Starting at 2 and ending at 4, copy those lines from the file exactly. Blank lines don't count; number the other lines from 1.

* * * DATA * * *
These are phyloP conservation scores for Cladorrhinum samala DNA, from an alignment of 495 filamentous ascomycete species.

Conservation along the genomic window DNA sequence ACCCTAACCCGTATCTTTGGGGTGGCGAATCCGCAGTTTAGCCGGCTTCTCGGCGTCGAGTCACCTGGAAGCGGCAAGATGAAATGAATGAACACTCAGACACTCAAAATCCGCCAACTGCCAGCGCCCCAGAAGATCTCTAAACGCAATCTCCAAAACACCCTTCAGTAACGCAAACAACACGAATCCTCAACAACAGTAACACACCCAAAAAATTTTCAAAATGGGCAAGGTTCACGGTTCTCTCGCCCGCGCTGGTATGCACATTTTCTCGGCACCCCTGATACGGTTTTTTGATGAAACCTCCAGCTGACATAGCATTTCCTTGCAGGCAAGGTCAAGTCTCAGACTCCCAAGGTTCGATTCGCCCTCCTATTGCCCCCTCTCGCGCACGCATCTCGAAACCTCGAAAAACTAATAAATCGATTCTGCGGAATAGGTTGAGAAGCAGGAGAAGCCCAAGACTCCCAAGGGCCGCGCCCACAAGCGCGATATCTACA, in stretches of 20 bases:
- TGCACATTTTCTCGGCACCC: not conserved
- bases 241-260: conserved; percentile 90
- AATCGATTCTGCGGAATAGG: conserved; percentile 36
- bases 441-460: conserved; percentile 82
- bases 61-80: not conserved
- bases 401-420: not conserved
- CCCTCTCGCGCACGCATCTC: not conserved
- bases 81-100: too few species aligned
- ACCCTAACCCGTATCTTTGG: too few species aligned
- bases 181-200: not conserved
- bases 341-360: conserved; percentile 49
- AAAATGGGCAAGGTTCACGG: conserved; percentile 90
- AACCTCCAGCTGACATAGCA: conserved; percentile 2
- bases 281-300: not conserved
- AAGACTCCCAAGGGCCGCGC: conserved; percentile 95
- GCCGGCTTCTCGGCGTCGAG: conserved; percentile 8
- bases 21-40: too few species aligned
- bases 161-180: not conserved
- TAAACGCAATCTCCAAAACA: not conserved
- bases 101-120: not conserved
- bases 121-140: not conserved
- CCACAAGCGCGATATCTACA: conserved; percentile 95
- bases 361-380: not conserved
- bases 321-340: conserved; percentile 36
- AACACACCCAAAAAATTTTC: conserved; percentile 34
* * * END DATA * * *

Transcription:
Conservation along the genomic window DNA sequence ACCCTAACCCGTATCTTTGGGGTGGCGAATCCGCAGTTTAGCCGGCTTCTCGGCGTCGAGTCACCTGGAAGCGGCAAGATGAAATGAATGAACACTCAGACACTCAAAATCCGCCAACTGCCAGCGCCCCAGAAGATCTCTAAACGCAATCTCCAAAACACCCTTCAGTAACGCAAACAACACGAATCCTCAACAACAGTAACACACCCAAAAAATTTTCAAAATGGGCAAGGTTCACGGTTCTCTCGCCCGCGCTGGTATGCACATTTTCTCGGCACCCCTGATACGGTTTTTTGATGAAACCTCCAGCTGACATAGCATTTCCTTGCAGGCAAGGTCAAGTCTCAGACTCCCAAGGTTCGATTCGCCCTCCTATTGCCCCCTCTCGCGCACGCATCTCGAAACCTCGAAAAACTAATAAATCGATTCTGCGGAATAGGTTGAGAAGCAGGAGAAGCCCAAGACTCCCAAGGGCCGCGCCCACAAGCGCGATATCTACA, in stretches of 20 bases:
- TGCACATTTTCTCGGCACCC: not conserved
- bases 241-260: conserved; percentile 90